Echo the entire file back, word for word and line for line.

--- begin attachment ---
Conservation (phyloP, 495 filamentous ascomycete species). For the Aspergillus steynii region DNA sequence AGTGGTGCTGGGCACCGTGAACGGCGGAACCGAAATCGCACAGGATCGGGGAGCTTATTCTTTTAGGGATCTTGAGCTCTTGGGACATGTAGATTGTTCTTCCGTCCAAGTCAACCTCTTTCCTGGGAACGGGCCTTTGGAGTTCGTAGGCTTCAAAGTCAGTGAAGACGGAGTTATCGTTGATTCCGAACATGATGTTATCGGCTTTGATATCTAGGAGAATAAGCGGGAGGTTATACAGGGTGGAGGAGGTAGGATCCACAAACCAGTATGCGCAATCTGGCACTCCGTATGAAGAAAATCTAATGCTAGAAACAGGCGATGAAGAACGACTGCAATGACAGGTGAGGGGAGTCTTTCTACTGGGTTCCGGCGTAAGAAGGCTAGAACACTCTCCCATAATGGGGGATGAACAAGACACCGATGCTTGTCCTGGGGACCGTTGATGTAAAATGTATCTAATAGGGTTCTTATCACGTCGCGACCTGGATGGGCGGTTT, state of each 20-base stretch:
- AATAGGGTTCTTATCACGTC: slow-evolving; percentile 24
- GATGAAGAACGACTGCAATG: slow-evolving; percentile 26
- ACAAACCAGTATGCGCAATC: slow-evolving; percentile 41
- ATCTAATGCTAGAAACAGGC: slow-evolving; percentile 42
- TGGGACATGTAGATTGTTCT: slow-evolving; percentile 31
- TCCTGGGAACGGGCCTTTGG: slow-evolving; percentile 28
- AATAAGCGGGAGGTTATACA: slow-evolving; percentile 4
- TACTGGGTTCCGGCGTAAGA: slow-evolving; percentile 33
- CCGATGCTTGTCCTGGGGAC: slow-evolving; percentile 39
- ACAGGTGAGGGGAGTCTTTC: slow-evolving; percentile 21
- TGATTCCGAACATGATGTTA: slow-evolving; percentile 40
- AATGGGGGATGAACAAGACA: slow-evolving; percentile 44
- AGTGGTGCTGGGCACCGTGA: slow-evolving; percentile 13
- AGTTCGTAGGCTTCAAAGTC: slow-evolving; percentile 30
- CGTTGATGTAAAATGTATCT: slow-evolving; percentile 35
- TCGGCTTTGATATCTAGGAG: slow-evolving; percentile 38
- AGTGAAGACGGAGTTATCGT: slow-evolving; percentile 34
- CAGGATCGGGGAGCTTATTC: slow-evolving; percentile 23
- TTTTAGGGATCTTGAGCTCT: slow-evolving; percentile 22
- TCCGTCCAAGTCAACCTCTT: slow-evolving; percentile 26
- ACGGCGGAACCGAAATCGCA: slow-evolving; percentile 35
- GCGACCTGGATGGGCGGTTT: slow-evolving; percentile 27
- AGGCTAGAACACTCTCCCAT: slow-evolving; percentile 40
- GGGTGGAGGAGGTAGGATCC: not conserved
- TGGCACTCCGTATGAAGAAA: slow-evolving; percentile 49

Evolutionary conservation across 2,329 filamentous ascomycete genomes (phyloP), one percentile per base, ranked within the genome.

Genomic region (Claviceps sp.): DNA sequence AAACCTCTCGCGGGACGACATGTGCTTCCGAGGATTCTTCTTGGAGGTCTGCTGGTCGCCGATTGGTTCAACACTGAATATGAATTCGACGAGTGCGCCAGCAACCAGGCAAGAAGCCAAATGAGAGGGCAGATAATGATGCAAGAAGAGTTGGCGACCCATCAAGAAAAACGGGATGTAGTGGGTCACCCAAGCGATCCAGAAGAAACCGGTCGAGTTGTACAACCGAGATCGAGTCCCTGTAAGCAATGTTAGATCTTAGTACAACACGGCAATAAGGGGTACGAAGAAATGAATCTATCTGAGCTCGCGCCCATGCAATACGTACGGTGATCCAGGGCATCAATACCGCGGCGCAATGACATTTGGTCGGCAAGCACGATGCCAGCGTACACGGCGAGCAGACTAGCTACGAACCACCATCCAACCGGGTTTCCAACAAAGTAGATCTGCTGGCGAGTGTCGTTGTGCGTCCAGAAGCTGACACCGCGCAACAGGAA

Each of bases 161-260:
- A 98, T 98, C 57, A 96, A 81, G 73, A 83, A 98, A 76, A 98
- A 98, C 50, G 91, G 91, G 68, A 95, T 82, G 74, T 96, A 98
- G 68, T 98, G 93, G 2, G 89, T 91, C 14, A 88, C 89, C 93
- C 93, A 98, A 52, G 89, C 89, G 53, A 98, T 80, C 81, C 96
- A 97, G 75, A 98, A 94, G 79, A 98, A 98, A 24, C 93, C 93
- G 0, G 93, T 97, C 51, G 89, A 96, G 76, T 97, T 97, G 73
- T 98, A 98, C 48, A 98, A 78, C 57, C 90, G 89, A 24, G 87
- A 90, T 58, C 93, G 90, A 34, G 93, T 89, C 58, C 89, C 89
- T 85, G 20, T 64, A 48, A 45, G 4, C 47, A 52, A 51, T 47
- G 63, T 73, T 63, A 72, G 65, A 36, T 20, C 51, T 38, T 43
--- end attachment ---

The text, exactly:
Conservation (phyloP, 495 filamentous ascomycete species). For the Aspergillus steynii region DNA sequence AGTGGTGCTGGGCACCGTGAACGGCGGAACCGAAATCGCACAGGATCGGGGAGCTTATTCTTTTAGGGATCTTGAGCTCTTGGGACATGTAGATTGTTCTTCCGTCCAAGTCAACCTCTTTCCTGGGAACGGGCCTTTGGAGTTCGTAGGCTTCAAAGTCAGTGAAGACGGAGTTATCGTTGATTCCGAACATGATGTTATCGGCTTTGATATCTAGGAGAATAAGCGGGAGGTTATACAGGGTGGAGGAGGTAGGATCCACAAACCAGTATGCGCAATCTGGCACTCCGTATGAAGAAAATCTAATGCTAGAAACAGGCGATGAAGAACGACTGCAATGACAGGTGAGGGGAGTCTTTCTACTGGGTTCCGGCGTAAGAAGGCTAGAACACTCTCCCATAATGGGGGATGAACAAGACACCGATGCTTGTCCTGGGGACCGTTGATGTAAAATGTATCTAATAGGGTTCTTATCACGTCGCGACCTGGATGGGCGGTTT, state of each 20-base stretch:
- AATAGGGTTCTTATCACGTC: slow-evolving; percentile 24
- GATGAAGAACGACTGCAATG: slow-evolving; percentile 26
- ACAAACCAGTATGCGCAATC: slow-evolving; percentile 41
- ATCTAATGCTAGAAACAGGC: slow-evolving; percentile 42
- TGGGACATGTAGATTGTTCT: slow-evolving; percentile 31
- TCCTGGGAACGGGCCTTTGG: slow-evolving; percentile 28
- AATAAGCGGGAGGTTATACA: slow-evolving; percentile 4
- TACTGGGTTCCGGCGTAAGA: slow-evolving; percentile 33
- CCGATGCTTGTCCTGGGGAC: slow-evolving; percentile 39
- ACAGGTGAGGGGAGTCTTTC: slow-evolving; percentile 21
- TGATTCCGAACATGATGTTA: slow-evolving; percentile 40
- AATGGGGGATGAACAAGACA: slow-evolving; percentile 44
- AGTGGTGCTGGGCACCGTGA: slow-evolving; percentile 13
- AGTTCGTAGGCTTCAAAGTC: slow-evolving; percentile 30
- CGTTGATGTAAAATGTATCT: slow-evolving; percentile 35
- TCGGCTTTGATATCTAGGAG: slow-evolving; percentile 38
- AGTGAAGACGGAGTTATCGT: slow-evolving; percentile 34
- CAGGATCGGGGAGCTTATTC: slow-evolving; percentile 23
- TTTTAGGGATCTTGAGCTCT: slow-evolving; percentile 22
- TCCGTCCAAGTCAACCTCTT: slow-evolving; percentile 26
- ACGGCGGAACCGAAATCGCA: slow-evolving; percentile 35
- GCGACCTGGATGGGCGGTTT: slow-evolving; percentile 27
- AGGCTAGAACACTCTCCCAT: slow-evolving; percentile 40
- GGGTGGAGGAGGTAGGATCC: not conserved
- TGGCACTCCGTATGAAGAAA: slow-evolving; percentile 49

Evolutionary conservation across 2,329 filamentous ascomycete genomes (phyloP), one percentile per base, ranked within the genome.

Genomic region (Claviceps sp.): DNA sequence AAACCTCTCGCGGGACGACATGTGCTTCCGAGGATTCTTCTTGGAGGTCTGCTGGTCGCCGATTGGTTCAACACTGAATATGAATTCGACGAGTGCGCCAGCAACCAGGCAAGAAGCCAAATGAGAGGGCAGATAATGATGCAAGAAGAGTTGGCGACCCATCAAGAAAAACGGGATGTAGTGGGTCACCCAAGCGATCCAGAAGAAACCGGTCGAGTTGTACAACCGAGATCGAGTCCCTGTAAGCAATGTTAGATCTTAGTACAACACGGCAATAAGGGGTACGAAGAAATGAATCTATCTGAGCTCGCGCCCATGCAATACGTACGGTGATCCAGGGCATCAATACCGCGGCGCAATGACATTTGGTCGGCAAGCACGATGCCAGCGTACACGGCGAGCAGACTAGCTACGAACCACCATCCAACCGGGTTTCCAACAAAGTAGATCTGCTGGCGAGTGTCGTTGTGCGTCCAGAAGCTGACACCGCGCAACAGGAA

Each of bases 161-260:
- A 98, T 98, C 57, A 96, A 81, G 73, A 83, A 98, A 76, A 98
- A 98, C 50, G 91, G 91, G 68, A 95, T 82, G 74, T 96, A 98
- G 68, T 98, G 93, G 2, G 89, T 91, C 14, A 88, C 89, C 93
- C 93, A 98, A 52, G 89, C 89, G 53, A 98, T 80, C 81, C 96
- A 97, G 75, A 98, A 94, G 79, A 98, A 98, A 24, C 93, C 93
- G 0, G 93, T 97, C 51, G 89, A 96, G 76, T 97, T 97, G 73
- T 98, A 98, C 48, A 98, A 78, C 57, C 90, G 89, A 24, G 87
- A 90, T 58, C 93, G 90, A 34, G 93, T 89, C 58, C 89, C 89
- T 85, G 20, T 64, A 48, A 45, G 4, C 47, A 52, A 51, T 47
- G 63, T 73, T 63, A 72, G 65, A 36, T 20, C 51, T 38, T 43